Has the White House finalized a SCOTUS short list?

This slipped under the radar last night (at least mine):
The White House has formalized its short list of Supreme Court contenders and asked six prospects to provide personal background information, with an intensive vetting process well underway, according to sources close to the process.

The leading contenders on the short list: federal appeals court Judges Sonia Sotomayor and Diane Wood, and Solicitor General Elena Kagan, sources close to the process say.

No huge surprises there. But then comes this:
[T]he pick has prompted an internal struggle between legal and political officials within the administration, sources say.

Political officials like Chief of Staff Rahm Emanuel are favoring Sotomayor, who would be an historic pick as the Court's first Hispanic justice.

[snip]

Legal officials in the Administration want Obama to tap a candidate who would be a more obvious force on the Court, bringing both intellectual prowess and a proven ability to build coalitions. They favor either Kagan or Wood--prospects who could be considered judicial rock stars capable of going toe to toe with Scalia and Roberts.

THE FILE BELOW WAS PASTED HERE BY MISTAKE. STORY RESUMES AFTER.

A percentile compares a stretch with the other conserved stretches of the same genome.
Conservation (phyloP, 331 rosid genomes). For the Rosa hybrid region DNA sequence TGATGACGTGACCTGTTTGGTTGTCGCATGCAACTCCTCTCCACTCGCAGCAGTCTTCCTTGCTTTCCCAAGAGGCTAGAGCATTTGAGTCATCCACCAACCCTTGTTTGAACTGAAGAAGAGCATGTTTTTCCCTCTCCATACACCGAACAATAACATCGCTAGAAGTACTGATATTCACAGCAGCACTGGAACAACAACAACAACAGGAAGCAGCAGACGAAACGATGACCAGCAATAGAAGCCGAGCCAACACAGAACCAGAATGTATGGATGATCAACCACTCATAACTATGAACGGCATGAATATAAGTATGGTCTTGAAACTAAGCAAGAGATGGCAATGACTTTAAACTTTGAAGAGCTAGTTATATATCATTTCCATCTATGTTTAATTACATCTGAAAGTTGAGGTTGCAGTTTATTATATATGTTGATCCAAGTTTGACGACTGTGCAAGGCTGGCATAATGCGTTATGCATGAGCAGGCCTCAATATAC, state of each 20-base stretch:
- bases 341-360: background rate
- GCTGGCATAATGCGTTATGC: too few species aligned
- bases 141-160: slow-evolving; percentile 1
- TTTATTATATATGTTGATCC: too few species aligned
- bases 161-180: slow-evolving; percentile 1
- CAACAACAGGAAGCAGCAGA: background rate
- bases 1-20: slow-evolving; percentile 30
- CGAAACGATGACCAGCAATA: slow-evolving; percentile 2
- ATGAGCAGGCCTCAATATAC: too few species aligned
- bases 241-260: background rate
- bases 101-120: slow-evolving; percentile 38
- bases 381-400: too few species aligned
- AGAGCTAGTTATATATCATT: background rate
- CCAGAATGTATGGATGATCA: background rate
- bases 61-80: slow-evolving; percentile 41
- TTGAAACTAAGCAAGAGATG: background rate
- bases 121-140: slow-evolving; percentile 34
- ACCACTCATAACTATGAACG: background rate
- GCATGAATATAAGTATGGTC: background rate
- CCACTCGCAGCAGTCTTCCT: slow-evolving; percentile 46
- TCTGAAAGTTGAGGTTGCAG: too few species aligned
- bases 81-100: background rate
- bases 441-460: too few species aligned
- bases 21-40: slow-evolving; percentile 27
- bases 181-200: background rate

The idea that Sotomayor doesn't have the gravitas for the nation's highest court sparked an uproar on the blogosphere this week. TNR's Jeffrey Rosen launched the debate on Monday, when he quoted anonymous former clerks and prosecutors who criticzed Sotomayor's demeanor and intelligence.

Numerous bloggers pushed back against Rosen--notably Glenn Greenwald--but the meme seems to have found its way into the administration. Whether Rosen's piece is the symptom or cause of this, of course, is unclear.